Why Art Matters when it comes to HIV Education [VIDEO]

AIDS Vancouver logoThis post is the first in the "Creating Change Series" by Tasha A Riley, PhD-Prevention Education Coordinator, AIDS Vancouver. This series will discuss links between art and HIV education by highlighting the contributions of various artists to the field of HIV/AIDS education and activism.

Sue Williamson - Adeline, 2000
"Adeline", By Sue Williamson, 2000 | Part of the Artists International Direct Support portfolio, produced by Art for AIDS International

In 2001 I had the unique opportunity to work as a volunteer in Botswana, Africa where I educated local teachers about HIV/AIDS issues so that they could bring back the information into their own communities in their own languages. One of the things I really appreciated about the work I did was the creativity my teachers passed on into their teachings. HIV/AIDS is a difficult issue to discuss because it touches upon some of the most taboo of topics.

People don’t always feel comfortable discussing sex or condom use. In some places, such as Botswana, speaking openly about sex and condoms to one’s Elders can be viewed as a sign of disrespect unless the educator is able to do so in a skilled and creative manner. The teachers I had the privilege of working with were particularly skilled in this area. They recognized that not everyone would be as open to speaking about HIV openly and so they worked together to figure out how to pass on information about how the virus was spread in a way that would not only educate but entertain. There was no end to the creativity these teachers brought to the table. One group of teachers created a series of small skits they would perform weekly in the streets where the central character was a women living with the HIV virus. Another group of teachers put together a beauty contest to raise funds for HIV education.You can imagine the audience’s surprise when each one of the contestants twirled gracefully around on stage only to reveal a sign displaying a different sexually transmitted infection. At the end of the procession, each contestant took centre stage and took some time to inform the audience about that particular STI, what it was and how it could be prevented and treated. The idea was brilliant simply because it not only grabbed everyone’s attention, but it did so in a way that encouraged people to laugh and speak openly about something people were normally too embarrassed to discuss.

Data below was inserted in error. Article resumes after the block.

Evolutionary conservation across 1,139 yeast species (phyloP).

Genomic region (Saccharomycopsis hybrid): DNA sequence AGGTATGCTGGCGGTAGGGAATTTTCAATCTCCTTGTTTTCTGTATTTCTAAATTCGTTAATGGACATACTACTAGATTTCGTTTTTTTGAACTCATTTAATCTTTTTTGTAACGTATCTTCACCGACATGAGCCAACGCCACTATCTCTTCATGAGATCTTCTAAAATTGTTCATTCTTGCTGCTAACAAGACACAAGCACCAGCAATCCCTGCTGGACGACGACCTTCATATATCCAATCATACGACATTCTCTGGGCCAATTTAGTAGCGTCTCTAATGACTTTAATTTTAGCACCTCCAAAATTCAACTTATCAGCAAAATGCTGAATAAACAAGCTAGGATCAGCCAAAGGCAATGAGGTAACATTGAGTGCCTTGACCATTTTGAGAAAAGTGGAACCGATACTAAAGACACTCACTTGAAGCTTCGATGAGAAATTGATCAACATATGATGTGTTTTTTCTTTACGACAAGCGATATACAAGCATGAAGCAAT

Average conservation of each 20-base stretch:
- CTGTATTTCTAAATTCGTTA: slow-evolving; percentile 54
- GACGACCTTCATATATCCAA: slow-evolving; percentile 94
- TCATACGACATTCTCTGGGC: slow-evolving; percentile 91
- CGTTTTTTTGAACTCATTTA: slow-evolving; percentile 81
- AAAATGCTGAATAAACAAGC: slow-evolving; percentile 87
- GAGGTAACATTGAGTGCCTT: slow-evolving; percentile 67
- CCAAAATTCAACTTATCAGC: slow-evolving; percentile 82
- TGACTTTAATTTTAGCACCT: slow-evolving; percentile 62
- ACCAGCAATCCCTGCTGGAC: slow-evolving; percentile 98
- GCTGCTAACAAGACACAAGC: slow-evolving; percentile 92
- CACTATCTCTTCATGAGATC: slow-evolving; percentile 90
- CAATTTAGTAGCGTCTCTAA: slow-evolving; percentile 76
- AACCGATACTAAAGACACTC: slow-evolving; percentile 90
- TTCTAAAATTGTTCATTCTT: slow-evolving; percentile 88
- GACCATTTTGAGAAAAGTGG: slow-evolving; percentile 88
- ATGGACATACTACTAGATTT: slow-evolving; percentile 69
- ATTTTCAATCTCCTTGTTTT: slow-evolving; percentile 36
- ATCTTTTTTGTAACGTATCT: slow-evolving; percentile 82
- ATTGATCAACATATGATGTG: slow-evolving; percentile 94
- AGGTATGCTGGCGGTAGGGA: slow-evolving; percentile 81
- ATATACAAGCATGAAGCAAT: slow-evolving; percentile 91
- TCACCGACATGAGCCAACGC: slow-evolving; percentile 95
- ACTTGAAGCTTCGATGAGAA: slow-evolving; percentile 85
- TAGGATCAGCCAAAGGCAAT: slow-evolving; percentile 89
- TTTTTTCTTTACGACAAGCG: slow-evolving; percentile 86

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Reflecting on the Art for AIDS Workshop Process

Almost a decade ago, when Art for AIDS International's primary concern was encouraging professional artists to respond to the growing HIV/AIDS pandemic in Africa, an opportunity came forward to host a workshop with students from the London District Catholic School Board.  While this was not our primary focus, we leaped at the opportunity to engage young people through art and teach them a bit more about issues related to HIV/AIDS and social justice generally.  Little did we know, however, that not only would the students respond with incredible passion and enthusiasm during these first few workshops, but, that they would also produce incredible and engaging works of art during them as well.  It was for this reason that we immediately shifted the focus of our project away from our International Portfolio toward helping young people get creative in understanding and addressing HIV/AIDS in their own community and abroad.  Since these first workshops, we have been privileged to host nearly 200 workshops with over 10,000 students from across Canada, South Africa, Mozambique, the Netherlands, Uganda, and the United States.

With upcoming workshops scheduled in Durban, Vancouver, Toronto, and London, as well as upcoming exhibitions and fundraisers in Spain, South Africa, and multiple Canadian shows, we felt it necessary not only to share our impression of the workshops with you, but also the impressions of those that ultimately matter most: the participating students.

Below you will find four statements written by past participants, all of whom have moved on and become active members of their community. Please enjoy and, whether or not you have been to a show, or attended a workshop, we  encourage your comments below!Read more